[wp-hackers] Compose Screen

Scott Merrill skippy at skippy.net
Fri Jun 24 15:34:07 GMT 2005

Owen Winkler wrote:
> Scott Merrill wrote:
>> I was thinking how most posts are displayed on blogs:
>>    Post title, published @ timestamp by so-and-so
>>    in the following categories
> My published posts wouldn't be organized visually the same as everyone
> else's.  We wouldn't want to change the Write page for every theme. Best
> to organize the page by most significant details on top (title, content)
> and move everything else down or off to the side.

There's never going to be an interface that satisfies everyone.  I was
shooting for "good enough".  Titles, timestamps, and post contents are
what I consider to be fundemental elements of a post.  I more often
change timestamps than I do post slugs.

Keeping all these elements in one horizontal row makes it easy to access
those items you use, and easy to ignore the ones you don't, without
wasting space.

>>> * The 'existing timestamp' note needs to go; the existing timestamp is
>>> the timestamp in the date/time form.
> What was the original reason for showing this?  Anyone know?

So you can see when the post was originally (set to be) published.

> As mentioned in the original note though, Pages will need to be
> categorized.  The user should be allowed to choose a Page Parent for a
> new Page.

Yes.  Should the page parent element only show up when the "Page" option
is selected?

That might be a neat trick:
left-align the type drop down, defaulting to draft.
When "Post" is selected, the Post Password input becomes available in
between the type drop-down, and the save button.
Whent "Page" is selected, the page parent input becomes available.

>> Maybe if we could roll in "user levels" with private posts, we could
>> keep "Draft / Page / Post", and introduce a new control to set the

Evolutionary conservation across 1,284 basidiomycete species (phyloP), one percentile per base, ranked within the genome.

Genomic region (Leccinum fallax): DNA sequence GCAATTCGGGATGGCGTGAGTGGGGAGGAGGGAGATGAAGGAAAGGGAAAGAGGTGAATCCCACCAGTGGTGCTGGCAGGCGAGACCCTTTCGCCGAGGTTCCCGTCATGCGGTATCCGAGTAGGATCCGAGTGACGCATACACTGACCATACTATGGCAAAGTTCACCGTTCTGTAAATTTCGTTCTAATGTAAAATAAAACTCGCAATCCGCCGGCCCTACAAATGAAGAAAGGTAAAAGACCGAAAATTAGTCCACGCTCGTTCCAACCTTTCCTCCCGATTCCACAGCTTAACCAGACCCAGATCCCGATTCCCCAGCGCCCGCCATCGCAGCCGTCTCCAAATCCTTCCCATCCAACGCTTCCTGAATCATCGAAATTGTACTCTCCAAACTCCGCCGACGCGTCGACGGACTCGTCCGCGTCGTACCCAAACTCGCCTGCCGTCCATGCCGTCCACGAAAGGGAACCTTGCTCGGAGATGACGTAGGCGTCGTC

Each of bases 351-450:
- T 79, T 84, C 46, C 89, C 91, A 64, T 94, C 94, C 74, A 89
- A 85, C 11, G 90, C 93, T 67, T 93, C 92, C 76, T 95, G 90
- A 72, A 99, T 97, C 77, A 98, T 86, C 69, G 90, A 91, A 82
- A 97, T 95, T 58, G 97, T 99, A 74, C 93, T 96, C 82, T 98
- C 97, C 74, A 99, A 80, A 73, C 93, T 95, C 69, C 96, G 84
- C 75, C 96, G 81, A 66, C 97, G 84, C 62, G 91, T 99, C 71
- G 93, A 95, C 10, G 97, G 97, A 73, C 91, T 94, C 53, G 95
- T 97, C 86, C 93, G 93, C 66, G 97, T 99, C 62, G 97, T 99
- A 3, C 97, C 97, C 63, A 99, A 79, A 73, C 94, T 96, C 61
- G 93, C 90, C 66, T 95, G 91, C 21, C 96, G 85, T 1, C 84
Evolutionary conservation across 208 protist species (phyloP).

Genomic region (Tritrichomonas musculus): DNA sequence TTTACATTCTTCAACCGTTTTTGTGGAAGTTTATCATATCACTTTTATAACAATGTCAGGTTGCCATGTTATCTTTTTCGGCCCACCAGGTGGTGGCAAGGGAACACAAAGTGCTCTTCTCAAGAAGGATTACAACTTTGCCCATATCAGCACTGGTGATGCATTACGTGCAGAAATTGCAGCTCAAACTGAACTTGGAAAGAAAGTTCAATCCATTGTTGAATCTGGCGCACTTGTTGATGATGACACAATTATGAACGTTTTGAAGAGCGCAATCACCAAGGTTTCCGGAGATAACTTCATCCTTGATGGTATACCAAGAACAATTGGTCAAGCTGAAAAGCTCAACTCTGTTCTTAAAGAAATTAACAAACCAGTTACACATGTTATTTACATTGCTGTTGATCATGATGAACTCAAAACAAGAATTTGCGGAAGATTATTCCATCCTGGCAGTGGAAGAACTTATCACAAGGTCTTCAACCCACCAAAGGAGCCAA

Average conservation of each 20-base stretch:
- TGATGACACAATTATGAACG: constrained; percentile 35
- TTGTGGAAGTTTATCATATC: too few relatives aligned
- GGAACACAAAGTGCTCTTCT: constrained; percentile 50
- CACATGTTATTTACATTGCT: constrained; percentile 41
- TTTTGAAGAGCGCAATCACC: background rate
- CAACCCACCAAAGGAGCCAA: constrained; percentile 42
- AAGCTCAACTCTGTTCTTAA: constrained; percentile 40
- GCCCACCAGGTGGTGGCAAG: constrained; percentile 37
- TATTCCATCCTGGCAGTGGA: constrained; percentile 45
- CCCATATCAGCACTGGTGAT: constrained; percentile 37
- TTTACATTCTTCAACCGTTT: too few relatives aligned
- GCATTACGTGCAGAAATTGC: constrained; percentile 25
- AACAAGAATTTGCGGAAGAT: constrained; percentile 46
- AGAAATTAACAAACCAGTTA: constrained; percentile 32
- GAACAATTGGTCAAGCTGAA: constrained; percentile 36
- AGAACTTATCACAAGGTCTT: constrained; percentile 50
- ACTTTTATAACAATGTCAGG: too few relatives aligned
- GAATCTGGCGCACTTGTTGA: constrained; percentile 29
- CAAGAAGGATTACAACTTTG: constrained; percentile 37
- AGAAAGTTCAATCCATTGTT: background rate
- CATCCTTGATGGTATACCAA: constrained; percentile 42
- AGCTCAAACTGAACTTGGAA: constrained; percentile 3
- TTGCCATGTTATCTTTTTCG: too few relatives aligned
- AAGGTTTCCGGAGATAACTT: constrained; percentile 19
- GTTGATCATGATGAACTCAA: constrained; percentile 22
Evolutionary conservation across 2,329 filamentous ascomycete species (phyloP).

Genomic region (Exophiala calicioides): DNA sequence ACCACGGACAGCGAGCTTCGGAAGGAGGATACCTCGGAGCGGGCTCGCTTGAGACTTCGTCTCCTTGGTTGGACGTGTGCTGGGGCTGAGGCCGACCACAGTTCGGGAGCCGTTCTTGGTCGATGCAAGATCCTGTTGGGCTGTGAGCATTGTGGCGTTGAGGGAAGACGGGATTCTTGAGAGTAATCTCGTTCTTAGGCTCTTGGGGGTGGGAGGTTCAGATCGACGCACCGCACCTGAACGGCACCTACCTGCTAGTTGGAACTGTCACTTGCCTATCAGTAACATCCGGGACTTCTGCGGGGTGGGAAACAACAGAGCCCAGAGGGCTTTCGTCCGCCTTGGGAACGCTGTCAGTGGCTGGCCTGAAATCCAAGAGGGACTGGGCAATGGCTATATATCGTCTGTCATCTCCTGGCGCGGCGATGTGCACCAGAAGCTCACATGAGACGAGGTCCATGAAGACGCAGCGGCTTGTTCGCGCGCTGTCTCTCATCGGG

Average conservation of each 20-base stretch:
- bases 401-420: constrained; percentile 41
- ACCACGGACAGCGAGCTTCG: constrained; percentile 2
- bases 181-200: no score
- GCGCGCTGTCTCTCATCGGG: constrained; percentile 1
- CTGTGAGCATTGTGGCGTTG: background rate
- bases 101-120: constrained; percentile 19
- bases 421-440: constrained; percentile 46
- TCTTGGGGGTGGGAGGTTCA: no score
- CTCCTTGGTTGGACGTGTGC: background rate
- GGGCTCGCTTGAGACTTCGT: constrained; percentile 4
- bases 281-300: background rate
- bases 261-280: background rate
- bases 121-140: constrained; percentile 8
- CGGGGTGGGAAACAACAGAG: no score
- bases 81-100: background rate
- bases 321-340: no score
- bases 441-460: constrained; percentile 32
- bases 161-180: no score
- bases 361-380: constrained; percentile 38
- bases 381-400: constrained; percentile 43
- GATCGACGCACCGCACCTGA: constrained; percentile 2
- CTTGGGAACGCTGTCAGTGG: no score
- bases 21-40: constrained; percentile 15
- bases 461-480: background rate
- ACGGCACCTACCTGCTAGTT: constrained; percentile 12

>> minimum level required to see the post / page.
> There are plugins that get most of this done.  For example:
> http://fortes.com/2005/01/22/introducingpostlevels/

Yes, and it's been a fairly frequently requested core feature.  It
provides another benefit for registering to the blog.  Currently the
only real benefit is to write posts.
(I've not seen too many blogs that require registered users to post

> Remember, if you add Ajax-enabled stuff that it has to degrade.  So a
> sub-form that allows you to create a new category on the fly has to also
> work without the Ajax.  Ajaxifying the custom field form would be neat.

Maybe instead of Ajaxing it, all the submit buttons _except_ SAVE will
post all the page data (post, cats, title, etc etc) to itself, update
meta / new-categories / etc, and re-display the form, with everything
user-entered intact.  Make sense?

Hrm... I was about to say "In this way, only the SAVE button would
actually commit the post to the database", but that won't entirely work,
since post_meta requires a post ID... I'm sure someone can devise a nice
solution to this.

> Also remember that existing plugin hooks on these forms should continue
> working for the plugins that use them.  I don't see any problems yet,
> but it's something to note.

Ideally, yes; but I'm not entirely opposed to breaking admin plugins, as
long as we announce well ahead of time that the underlying structure has
changed.  Announce it early, publish the new functions / features, and
let plugin authors update.

> A question about the function of the Save button-  When you click it,
> what happens?  Does it return to the prior page?  Does it re-display the
> Write page?  Does it forward to the post itself?  Is it dependent on the
> option set for the post_status?

What do you want it to do?

When you click "Save" in your word processing application, you're not
returned to a main menu.  I think that clicking "SAVE" in the write
screen should commit the data to the database, and return you to the
same page, filled with the contents you just saved.

skippy at skippy.net | http://skippy.net/

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